Efficiency ratio: what is it and how to use it?
In 2021, the New York Stock Exchange had approximately 2,500 listed companies. The all-digital NASDAQ had more than 3,700. With so many publicly traded companies, investors need a quick and consistent way to evaluate each company. To do this, they turn to the efficiency ratio. Let’s take a look at what an efficiency ratio is and how you can use it to your advantage.
What is an efficiency ratio?
An efficiency ratio, also known as an activity ratio, is a measure that tells a company how well it is using its resources to make a profit. Efficiency ratios are like the titles of chapters in a book. They don’t tell you the whole story. But reading them will still give you a good idea of what the story is about. Efficiency ratios use a company’s assets and liabilities to quantify business operations.
The first thing to note is that there are many types of efficiency ratios. For example, some of the most common ratios are:
- Operating margin: Measures the profit a company makes per dollar of sales after variable expenses, but before interest and taxes. Divide operating profit by revenue.
- Price/earnings ratio: Indicates how much investors are willing to pay per share for 1 USD of profit. This ratio can determine whether a company is overvalued or undervalued. Divide the stock price by the earnings per share.
- return on assets: measures the efficiency with which a company uses its assets to generate a profit. Divide the company’s net income by its average assets.
- Return on equity: measures the efficiency with which a company generates a profit from its equity financing. Divide the company’s net profit by its equity.
- Stock rotation: Measures how quickly inventory is sold, replaced or used. Divide the cost of goods by the average inventory for the same period.
- Cash conversion: measures the efficiency with which a company converts its sales and income into cash. Divide operating cash flow by net income.
- Rate of endettement: measures the leverage used by a company. In other words, how much equity is available to cover the company’s outstanding debts. Divide total liabilities by equity.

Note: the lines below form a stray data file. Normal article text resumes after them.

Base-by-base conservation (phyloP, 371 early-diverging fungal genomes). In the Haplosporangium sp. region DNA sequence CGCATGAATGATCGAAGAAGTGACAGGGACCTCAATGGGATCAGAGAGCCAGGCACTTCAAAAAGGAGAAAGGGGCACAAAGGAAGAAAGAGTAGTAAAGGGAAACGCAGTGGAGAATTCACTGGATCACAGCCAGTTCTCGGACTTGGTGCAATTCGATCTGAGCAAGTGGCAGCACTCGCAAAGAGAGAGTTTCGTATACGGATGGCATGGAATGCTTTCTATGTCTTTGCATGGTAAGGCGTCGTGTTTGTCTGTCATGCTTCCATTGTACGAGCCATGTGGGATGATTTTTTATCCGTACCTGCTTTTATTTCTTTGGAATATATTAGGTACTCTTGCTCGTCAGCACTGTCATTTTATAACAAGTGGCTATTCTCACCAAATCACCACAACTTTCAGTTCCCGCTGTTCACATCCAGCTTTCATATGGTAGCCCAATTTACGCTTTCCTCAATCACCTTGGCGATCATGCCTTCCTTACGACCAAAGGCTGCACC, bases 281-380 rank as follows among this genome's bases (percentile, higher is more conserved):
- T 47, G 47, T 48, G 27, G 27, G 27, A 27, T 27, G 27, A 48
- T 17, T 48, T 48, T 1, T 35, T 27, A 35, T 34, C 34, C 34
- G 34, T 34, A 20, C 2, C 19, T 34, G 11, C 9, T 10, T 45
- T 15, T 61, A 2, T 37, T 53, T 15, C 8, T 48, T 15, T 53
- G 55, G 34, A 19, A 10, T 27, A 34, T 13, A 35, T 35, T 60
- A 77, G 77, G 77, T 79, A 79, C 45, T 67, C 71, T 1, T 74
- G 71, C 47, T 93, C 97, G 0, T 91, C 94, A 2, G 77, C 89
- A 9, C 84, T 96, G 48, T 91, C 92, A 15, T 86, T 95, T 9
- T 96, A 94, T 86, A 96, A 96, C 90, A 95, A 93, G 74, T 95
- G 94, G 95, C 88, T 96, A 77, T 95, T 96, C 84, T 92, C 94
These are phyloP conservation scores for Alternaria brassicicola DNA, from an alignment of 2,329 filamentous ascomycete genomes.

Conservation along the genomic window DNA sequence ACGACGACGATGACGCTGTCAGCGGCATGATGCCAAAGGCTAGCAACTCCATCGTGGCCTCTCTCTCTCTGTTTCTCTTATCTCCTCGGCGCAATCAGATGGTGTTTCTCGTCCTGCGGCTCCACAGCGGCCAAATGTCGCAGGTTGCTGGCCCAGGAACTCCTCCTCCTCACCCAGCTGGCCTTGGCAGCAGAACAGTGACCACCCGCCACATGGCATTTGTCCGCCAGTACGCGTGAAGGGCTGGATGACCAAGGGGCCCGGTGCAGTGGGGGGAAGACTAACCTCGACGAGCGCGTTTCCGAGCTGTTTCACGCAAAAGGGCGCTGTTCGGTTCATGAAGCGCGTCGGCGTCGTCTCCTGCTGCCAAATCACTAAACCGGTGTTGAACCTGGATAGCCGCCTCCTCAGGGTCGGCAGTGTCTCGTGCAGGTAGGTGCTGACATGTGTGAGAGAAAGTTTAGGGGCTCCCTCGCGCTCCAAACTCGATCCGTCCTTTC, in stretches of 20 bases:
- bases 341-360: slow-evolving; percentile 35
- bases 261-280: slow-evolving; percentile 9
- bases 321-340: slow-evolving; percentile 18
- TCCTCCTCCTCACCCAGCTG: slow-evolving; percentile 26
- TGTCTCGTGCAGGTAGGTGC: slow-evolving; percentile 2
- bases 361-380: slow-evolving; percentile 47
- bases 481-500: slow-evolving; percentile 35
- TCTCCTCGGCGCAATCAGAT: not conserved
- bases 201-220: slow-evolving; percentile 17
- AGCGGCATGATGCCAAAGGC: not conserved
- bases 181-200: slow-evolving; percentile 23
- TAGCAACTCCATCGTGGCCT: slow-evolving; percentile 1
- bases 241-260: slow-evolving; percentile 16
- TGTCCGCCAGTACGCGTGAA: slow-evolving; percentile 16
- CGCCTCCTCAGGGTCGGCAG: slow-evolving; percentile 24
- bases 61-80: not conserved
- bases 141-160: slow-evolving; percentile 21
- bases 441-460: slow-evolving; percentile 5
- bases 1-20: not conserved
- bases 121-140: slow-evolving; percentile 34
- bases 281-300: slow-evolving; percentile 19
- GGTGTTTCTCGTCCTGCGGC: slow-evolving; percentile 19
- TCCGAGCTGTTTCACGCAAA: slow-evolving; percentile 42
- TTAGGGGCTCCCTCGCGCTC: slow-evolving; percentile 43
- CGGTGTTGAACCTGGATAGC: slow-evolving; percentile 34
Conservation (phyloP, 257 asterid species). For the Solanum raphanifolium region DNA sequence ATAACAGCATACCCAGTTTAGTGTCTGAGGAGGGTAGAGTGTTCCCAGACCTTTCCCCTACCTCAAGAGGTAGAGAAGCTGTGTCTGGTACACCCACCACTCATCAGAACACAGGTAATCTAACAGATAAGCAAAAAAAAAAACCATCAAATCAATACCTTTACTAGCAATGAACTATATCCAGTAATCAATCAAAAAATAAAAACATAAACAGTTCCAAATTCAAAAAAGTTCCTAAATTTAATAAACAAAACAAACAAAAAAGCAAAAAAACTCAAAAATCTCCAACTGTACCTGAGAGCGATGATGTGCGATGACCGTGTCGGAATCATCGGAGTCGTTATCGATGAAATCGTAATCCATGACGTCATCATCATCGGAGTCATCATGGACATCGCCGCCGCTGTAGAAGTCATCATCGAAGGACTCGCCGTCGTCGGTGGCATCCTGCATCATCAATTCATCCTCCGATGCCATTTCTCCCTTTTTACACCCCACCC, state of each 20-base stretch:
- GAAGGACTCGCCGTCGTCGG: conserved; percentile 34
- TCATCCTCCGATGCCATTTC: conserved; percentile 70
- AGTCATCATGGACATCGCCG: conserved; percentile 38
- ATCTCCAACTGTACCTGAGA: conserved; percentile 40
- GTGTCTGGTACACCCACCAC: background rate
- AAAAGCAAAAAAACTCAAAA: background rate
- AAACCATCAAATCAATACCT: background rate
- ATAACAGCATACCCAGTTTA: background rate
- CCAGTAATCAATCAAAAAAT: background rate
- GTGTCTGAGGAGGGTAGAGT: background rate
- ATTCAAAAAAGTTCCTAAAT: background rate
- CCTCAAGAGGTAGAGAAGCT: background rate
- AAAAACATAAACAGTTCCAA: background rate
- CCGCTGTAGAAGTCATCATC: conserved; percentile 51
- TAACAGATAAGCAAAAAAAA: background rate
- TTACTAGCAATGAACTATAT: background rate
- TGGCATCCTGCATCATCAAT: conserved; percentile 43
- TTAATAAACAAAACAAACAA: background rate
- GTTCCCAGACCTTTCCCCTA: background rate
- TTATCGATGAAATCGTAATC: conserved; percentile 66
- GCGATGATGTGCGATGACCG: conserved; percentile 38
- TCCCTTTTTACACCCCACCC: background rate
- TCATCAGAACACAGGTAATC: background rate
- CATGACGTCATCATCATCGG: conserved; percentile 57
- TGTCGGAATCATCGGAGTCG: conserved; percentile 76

As you can see, each of these efficiency ratios measures a different aspect of business operations. However, let’s take a closer look at what all this information means.
How do companies use this information?
Business owners use efficiency ratios to get an overview of their company’s performance over a period of time. These ratios also tell managers how well they are doing their job (running the business). Managers can use these metrics to benchmark themselves, their competition, and industry standards.
Managers can use efficiency ratios to see where the business excels. But, more importantly, managers can see what improvements can help. Efficiency ratios are a bit like a dashboard for the company. They tell the manager how the company ranks in different areas. From there, it’s up to the manager to figure out why a certain rating is bad and how best to improve it.
Cash conversion example
Let’s say you are the CFO of a company. You generate a report of business operations. In this report, you can see that your company’s cash flow conversion ratio is low (a perfectly efficient ratio is equal to 1). This tells you that your business is struggling to convert profits and sales into real money. If this low conversion rate persists, your business could have a potential liquidity problem. In other words, despite good sales, your business may run out of cash to pay expenses. If your business has a large unexpected expense, it could become insolvent.
Once you have this information, you can devise a plan to improve the company’s cash conversion. And there are several ways to do it. Start by establishing a company policy of net-15 payment terms. You can also offer your customers more payment options or modify your invoicing software.
This is just one example of how companies benefit from an efficiency ratio. But what if you’re not the CFO of a company. Why should you, as an investor, care about these measures?
How can you use this information?
As an investor, you can also take advantage of this information to make decisions. The difference is that you weren’t hired to solve business problems. Instead, you want to determine whether or not you should invest in the business.
Efficiency ratios are interesting measures because they are both simple and complex. The report itself is quite simple. However, understanding the context of the ratio is where it can get more complex. In other words, an efficiency ratio will tell you what is good or bad within a company. But he doesn’t tell you why. You will need to figure this out for yourself.
In fact, you can use efficiency ratios to value inventory. Each efficiency ratio will give you a little insight into the business as a whole. However, it is up to you as an investor to assess these parameters. Assess the big picture and decide whether or not to invest.
I hope you enjoyed learning how to use an efficiency ratio! Remember that I am not a financial adviser and simply offer my own research and commentary. As usual, please base all your investment decisions on your own due diligence.
A graduate of the University of Miami, Teddy studied marketing and finance while playing four years on the football team. He has always had a passion for business and has used his experience from a few personal projects to become one of the top rated business writers on Fiverr.com. When he’s not pounding words on paper, you can find him pounding notes on the piano or traveling to a random location.